We've covered quite a few Bluetooth speakers here at AP over the last year or so – but we've never seen one quite like the BlackDiamond3 from Acase ($100, Amazon). Simply put, the BlackDiamond3 (known from here forward as the BD3) adds a pleasing visual element to your tunes by way of embedded LED lighting and multiple "diamond edges" that refract the over 16,000 colors to create a beautiful and ambient light show.
Fieldrunners 2 from Subatomic Studios is the sequel to one of the most popular mobile tower defense games out there. If you loved the look and feel of the first game, you're in luck. Fieldrunners 2 turns the charm up a notch and ushers in a host of new content. But if you had your fill of the original or tower defense games in general, I wouldn't say there is enough here to bring you back into the genre.
Some apps enter the Play Store that leave me scratching my head wondering why someone would take the time to develop them. Snoop Lion's Snoopify is not one of those apps. This "photography" app fulfills a real societal need. Finally, I can be as cool as Snoop Dogg - erm - Lion. But that's just the beginning. My friends, family members, co-workers, and anyone else I've ever taken a picture of can now be as cool as Snoop Lion, too.
Facebook phone. Those two words in that order have been repeated over and over again for the last couple of years, simply as rumors for the longest time. Then the HTC Status hit the scene with an integrated Facebook button – still, Zuckerberg himself claimed that it wasn't Facebook's phone.
Many months later, the rumor mill started whirring once again about an alleged phone designed just for Facebook. This time, for some reason, the rumors held more water.
Automagic attempts to be Tasker, only easier to use. The problem is that Tasker is already pretty straightforward, and while Automagic makes certain things easier, it makes others more difficult. Still, a little competition never hurt anyone, and there are many ways Automagic challenges Tasker to step up its game.
What it Does
The premise behind Automagic is nothing new. It is an app that automates tasks based on a wide range of variables.
Back in early 2012, if you would've said the name "Fuhu" to me, I would've paid no mind to your gibberish and went on about my business. Then in June I got my hands on the nabi 2 – a tablet designed specifically for children – and it put Fuhu on the map in a big way (for me, at least). For $200, the nabi 2 was (and still is) a seriously fantastic piece of hardware for the child in your life.
For many people, a piercing alarm is the worst way imaginable to wake up in the morning. One moment you're in deep sleep, moments away from taking a battle axe to Bowser and rescuing Princess Peach in a lime green Lamborghini, the next you're covering your ears as a neglected smartphone wails from the side table nearby. It's bad, but it could be worse. Much worse. Spin Alarm Clock won't settle for mere acknowledgment to cease its unpleasant alarm, it demands you to spin around several times before accepting that you are, in fact, awake.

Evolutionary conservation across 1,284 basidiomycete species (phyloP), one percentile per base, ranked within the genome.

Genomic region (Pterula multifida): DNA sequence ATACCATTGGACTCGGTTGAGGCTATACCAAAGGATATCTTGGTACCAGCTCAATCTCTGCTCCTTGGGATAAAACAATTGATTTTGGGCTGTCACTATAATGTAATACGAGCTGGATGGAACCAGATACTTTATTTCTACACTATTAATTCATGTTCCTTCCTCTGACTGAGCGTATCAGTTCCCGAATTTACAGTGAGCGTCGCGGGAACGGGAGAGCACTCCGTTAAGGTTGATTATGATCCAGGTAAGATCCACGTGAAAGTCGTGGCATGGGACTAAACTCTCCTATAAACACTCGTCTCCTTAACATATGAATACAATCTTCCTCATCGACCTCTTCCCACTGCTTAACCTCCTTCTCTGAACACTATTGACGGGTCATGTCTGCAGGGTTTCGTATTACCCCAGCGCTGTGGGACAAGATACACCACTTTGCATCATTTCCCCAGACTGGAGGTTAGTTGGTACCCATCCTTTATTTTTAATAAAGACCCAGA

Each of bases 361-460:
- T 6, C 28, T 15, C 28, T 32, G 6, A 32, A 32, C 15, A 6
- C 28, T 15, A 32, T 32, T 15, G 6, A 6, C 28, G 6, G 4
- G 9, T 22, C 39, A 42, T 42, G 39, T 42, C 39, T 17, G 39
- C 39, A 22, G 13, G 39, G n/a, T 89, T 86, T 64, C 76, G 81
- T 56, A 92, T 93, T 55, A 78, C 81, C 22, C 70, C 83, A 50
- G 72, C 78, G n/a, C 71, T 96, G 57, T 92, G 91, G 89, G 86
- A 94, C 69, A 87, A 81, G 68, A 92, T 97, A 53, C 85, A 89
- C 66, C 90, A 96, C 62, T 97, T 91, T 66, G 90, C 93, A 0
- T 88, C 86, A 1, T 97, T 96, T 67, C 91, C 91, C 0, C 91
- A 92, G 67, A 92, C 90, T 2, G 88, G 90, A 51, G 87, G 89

I picked up Samsung's official first-party cover for the Galaxy Note 8.0 shortly after getting the tablet itself, because Samsung's plastic body doesn't inspire confidence, because all tablets scream out for an easy freestanding solution, and (not least) because it was the only option right after release. The case hits all the high points: good protection, a built-in stand, and a magnet to activate the screen's sleep feature. The only major downside, like the tablet itself, is the price.
When I saw that Fruityloops Studio had been released for Android, I don’t mind admitting I was pretty excited. I love my phone and I love my tablet, but I often find myself wishing I could do something more productive with them. The tablet I use is the Acer Iconia A700 and, judging by the specs, this slate should be more than capable of empowering me to actually create some kind of content instead of simply facilitating content consumption.
The Samsung Galaxy Note 8.0 is a strange beast. Sitting more or less between the Note II and the Note 10.1, the Note 8.0 feels like a Frankenstein Android device, mixing elements of both smartphones and tablets. Of course, that's kind of the point: in territories where carriers don't have such a stranglehold on the wireless industry, the Note 8.0 is exactly the giant phone that it looks like. Here in the States, we'll have to make due with an 8-inch WiFi tablet - a mid-sized device for the category, with a premium price.